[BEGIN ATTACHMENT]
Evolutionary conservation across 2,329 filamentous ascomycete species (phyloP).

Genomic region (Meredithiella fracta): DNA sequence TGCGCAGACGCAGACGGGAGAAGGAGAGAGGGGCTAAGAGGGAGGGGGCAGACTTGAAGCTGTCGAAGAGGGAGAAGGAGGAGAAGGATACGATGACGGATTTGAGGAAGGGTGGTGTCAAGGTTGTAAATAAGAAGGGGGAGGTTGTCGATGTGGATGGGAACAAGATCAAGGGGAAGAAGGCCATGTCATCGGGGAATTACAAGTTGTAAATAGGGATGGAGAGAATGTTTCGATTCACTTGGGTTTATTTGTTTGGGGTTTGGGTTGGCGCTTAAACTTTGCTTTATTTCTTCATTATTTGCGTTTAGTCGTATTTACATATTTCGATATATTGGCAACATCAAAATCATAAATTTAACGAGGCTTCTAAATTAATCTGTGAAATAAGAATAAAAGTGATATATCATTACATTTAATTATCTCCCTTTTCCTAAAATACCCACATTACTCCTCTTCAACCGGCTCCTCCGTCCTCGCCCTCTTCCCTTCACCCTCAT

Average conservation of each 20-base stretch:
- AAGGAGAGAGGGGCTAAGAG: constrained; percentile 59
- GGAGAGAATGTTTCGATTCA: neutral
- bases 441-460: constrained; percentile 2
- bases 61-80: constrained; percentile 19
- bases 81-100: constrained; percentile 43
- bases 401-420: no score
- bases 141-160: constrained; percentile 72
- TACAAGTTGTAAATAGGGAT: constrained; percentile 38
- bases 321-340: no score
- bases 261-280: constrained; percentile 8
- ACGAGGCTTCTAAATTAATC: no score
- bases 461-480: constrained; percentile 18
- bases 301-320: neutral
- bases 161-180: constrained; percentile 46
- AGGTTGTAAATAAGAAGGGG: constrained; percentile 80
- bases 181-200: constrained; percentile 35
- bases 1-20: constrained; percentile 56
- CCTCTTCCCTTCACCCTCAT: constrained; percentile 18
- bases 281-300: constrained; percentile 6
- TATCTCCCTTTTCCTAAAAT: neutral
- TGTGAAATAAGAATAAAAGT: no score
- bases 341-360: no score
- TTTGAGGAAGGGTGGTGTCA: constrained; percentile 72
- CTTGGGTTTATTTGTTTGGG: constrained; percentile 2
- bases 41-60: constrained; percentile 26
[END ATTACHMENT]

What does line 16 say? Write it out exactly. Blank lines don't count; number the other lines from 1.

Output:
- bases 301-320: neutral